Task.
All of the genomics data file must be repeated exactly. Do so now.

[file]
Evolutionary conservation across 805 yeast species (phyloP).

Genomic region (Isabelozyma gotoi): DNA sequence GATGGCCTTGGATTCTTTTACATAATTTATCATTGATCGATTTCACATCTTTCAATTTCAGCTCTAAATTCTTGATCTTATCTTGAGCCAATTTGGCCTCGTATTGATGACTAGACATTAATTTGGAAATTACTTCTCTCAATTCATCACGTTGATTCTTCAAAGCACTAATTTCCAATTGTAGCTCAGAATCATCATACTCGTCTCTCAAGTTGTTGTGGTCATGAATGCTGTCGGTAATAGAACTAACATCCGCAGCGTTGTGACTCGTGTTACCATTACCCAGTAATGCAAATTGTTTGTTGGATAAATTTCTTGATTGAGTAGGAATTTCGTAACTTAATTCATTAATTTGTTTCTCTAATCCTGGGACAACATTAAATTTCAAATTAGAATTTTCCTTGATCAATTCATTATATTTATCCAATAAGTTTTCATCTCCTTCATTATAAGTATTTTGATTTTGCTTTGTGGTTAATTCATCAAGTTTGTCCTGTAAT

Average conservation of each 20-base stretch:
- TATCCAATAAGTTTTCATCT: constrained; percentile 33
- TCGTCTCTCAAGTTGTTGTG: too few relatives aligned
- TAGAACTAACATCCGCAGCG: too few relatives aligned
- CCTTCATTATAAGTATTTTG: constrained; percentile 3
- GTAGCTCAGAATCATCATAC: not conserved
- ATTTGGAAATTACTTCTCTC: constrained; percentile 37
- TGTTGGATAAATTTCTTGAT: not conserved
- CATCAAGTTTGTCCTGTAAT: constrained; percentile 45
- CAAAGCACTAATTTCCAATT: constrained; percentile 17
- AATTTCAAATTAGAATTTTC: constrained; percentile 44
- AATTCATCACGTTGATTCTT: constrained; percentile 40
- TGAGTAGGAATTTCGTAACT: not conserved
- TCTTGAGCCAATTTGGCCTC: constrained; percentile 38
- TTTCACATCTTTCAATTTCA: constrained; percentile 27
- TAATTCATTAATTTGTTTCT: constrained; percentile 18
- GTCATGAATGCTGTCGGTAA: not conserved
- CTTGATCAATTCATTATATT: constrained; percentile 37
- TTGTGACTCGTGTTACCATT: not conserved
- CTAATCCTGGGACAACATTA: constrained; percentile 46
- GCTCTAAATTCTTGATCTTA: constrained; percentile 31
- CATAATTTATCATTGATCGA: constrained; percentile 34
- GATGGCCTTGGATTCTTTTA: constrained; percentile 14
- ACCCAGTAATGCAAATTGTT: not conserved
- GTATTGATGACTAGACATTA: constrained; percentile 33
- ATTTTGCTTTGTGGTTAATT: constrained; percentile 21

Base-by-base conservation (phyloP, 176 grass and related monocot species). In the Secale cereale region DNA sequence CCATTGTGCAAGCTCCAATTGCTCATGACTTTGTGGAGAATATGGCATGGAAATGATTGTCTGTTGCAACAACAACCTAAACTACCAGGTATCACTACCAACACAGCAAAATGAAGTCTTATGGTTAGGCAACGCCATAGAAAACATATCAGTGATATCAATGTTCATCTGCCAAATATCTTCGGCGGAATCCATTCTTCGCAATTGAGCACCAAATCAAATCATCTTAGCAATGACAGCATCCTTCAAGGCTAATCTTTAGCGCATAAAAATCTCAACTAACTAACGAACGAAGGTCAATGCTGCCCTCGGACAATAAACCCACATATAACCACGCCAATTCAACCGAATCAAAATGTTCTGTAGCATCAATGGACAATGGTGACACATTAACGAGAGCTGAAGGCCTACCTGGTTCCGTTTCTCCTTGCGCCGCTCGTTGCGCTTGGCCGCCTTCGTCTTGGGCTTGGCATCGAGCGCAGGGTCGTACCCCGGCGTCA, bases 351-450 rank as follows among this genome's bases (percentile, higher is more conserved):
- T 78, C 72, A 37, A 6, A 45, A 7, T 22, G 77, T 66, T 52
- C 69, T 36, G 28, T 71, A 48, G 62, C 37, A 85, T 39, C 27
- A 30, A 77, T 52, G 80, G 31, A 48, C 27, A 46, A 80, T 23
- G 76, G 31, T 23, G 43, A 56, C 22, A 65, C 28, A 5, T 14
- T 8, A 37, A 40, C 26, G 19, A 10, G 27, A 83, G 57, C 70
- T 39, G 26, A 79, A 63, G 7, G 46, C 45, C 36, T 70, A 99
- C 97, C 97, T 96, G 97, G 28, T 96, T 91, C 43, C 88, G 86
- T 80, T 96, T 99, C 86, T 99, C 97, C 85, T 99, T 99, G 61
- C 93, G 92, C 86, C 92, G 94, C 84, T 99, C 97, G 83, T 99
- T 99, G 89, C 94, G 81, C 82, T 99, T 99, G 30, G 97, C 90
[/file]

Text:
Evolutionary conservation across 805 yeast species (phyloP).

Genomic region (Isabelozyma gotoi): DNA sequence GATGGCCTTGGATTCTTTTACATAATTTATCATTGATCGATTTCACATCTTTCAATTTCAGCTCTAAATTCTTGATCTTATCTTGAGCCAATTTGGCCTCGTATTGATGACTAGACATTAATTTGGAAATTACTTCTCTCAATTCATCACGTTGATTCTTCAAAGCACTAATTTCCAATTGTAGCTCAGAATCATCATACTCGTCTCTCAAGTTGTTGTGGTCATGAATGCTGTCGGTAATAGAACTAACATCCGCAGCGTTGTGACTCGTGTTACCATTACCCAGTAATGCAAATTGTTTGTTGGATAAATTTCTTGATTGAGTAGGAATTTCGTAACTTAATTCATTAATTTGTTTCTCTAATCCTGGGACAACATTAAATTTCAAATTAGAATTTTCCTTGATCAATTCATTATATTTATCCAATAAGTTTTCATCTCCTTCATTATAAGTATTTTGATTTTGCTTTGTGGTTAATTCATCAAGTTTGTCCTGTAAT

Average conservation of each 20-base stretch:
- TATCCAATAAGTTTTCATCT: constrained; percentile 33
- TCGTCTCTCAAGTTGTTGTG: too few relatives aligned
- TAGAACTAACATCCGCAGCG: too few relatives aligned
- CCTTCATTATAAGTATTTTG: constrained; percentile 3
- GTAGCTCAGAATCATCATAC: not conserved
- ATTTGGAAATTACTTCTCTC: constrained; percentile 37
- TGTTGGATAAATTTCTTGAT: not conserved
- CATCAAGTTTGTCCTGTAAT: constrained; percentile 45
- CAAAGCACTAATTTCCAATT: constrained; percentile 17
- AATTTCAAATTAGAATTTTC: constrained; percentile 44
- AATTCATCACGTTGATTCTT: constrained; percentile 40
- TGAGTAGGAATTTCGTAACT: not conserved
- TCTTGAGCCAATTTGGCCTC: constrained; percentile 38
- TTTCACATCTTTCAATTTCA: constrained; percentile 27
- TAATTCATTAATTTGTTTCT: constrained; percentile 18
- GTCATGAATGCTGTCGGTAA: not conserved
- CTTGATCAATTCATTATATT: constrained; percentile 37
- TTGTGACTCGTGTTACCATT: not conserved
- CTAATCCTGGGACAACATTA: constrained; percentile 46
- GCTCTAAATTCTTGATCTTA: constrained; percentile 31
- CATAATTTATCATTGATCGA: constrained; percentile 34
- GATGGCCTTGGATTCTTTTA: constrained; percentile 14
- ACCCAGTAATGCAAATTGTT: not conserved
- GTATTGATGACTAGACATTA: constrained; percentile 33
- ATTTTGCTTTGTGGTTAATT: constrained; percentile 21

Base-by-base conservation (phyloP, 176 grass and related monocot species). In the Secale cereale region DNA sequence CCATTGTGCAAGCTCCAATTGCTCATGACTTTGTGGAGAATATGGCATGGAAATGATTGTCTGTTGCAACAACAACCTAAACTACCAGGTATCACTACCAACACAGCAAAATGAAGTCTTATGGTTAGGCAACGCCATAGAAAACATATCAGTGATATCAATGTTCATCTGCCAAATATCTTCGGCGGAATCCATTCTTCGCAATTGAGCACCAAATCAAATCATCTTAGCAATGACAGCATCCTTCAAGGCTAATCTTTAGCGCATAAAAATCTCAACTAACTAACGAACGAAGGTCAATGCTGCCCTCGGACAATAAACCCACATATAACCACGCCAATTCAACCGAATCAAAATGTTCTGTAGCATCAATGGACAATGGTGACACATTAACGAGAGCTGAAGGCCTACCTGGTTCCGTTTCTCCTTGCGCCGCTCGTTGCGCTTGGCCGCCTTCGTCTTGGGCTTGGCATCGAGCGCAGGGTCGTACCCCGGCGTCA, bases 351-450 rank as follows among this genome's bases (percentile, higher is more conserved):
- T 78, C 72, A 37, A 6, A 45, A 7, T 22, G 77, T 66, T 52
- C 69, T 36, G 28, T 71, A 48, G 62, C 37, A 85, T 39, C 27
- A 30, A 77, T 52, G 80, G 31, A 48, C 27, A 46, A 80, T 23
- G 76, G 31, T 23, G 43, A 56, C 22, A 65, C 28, A 5, T 14
- T 8, A 37, A 40, C 26, G 19, A 10, G 27, A 83, G 57, C 70
- T 39, G 26, A 79, A 63, G 7, G 46, C 45, C 36, T 70, A 99
- C 97, C 97, T 96, G 97, G 28, T 96, T 91, C 43, C 88, G 86
- T 80, T 96, T 99, C 86, T 99, C 97, C 85, T 99, T 99, G 61
- C 93, G 92, C 86, C 92, G 94, C 84, T 99, C 97, G 83, T 99
- T 99, G 89, C 94, G 81, C 82, T 99, T 99, G 30, G 97, C 90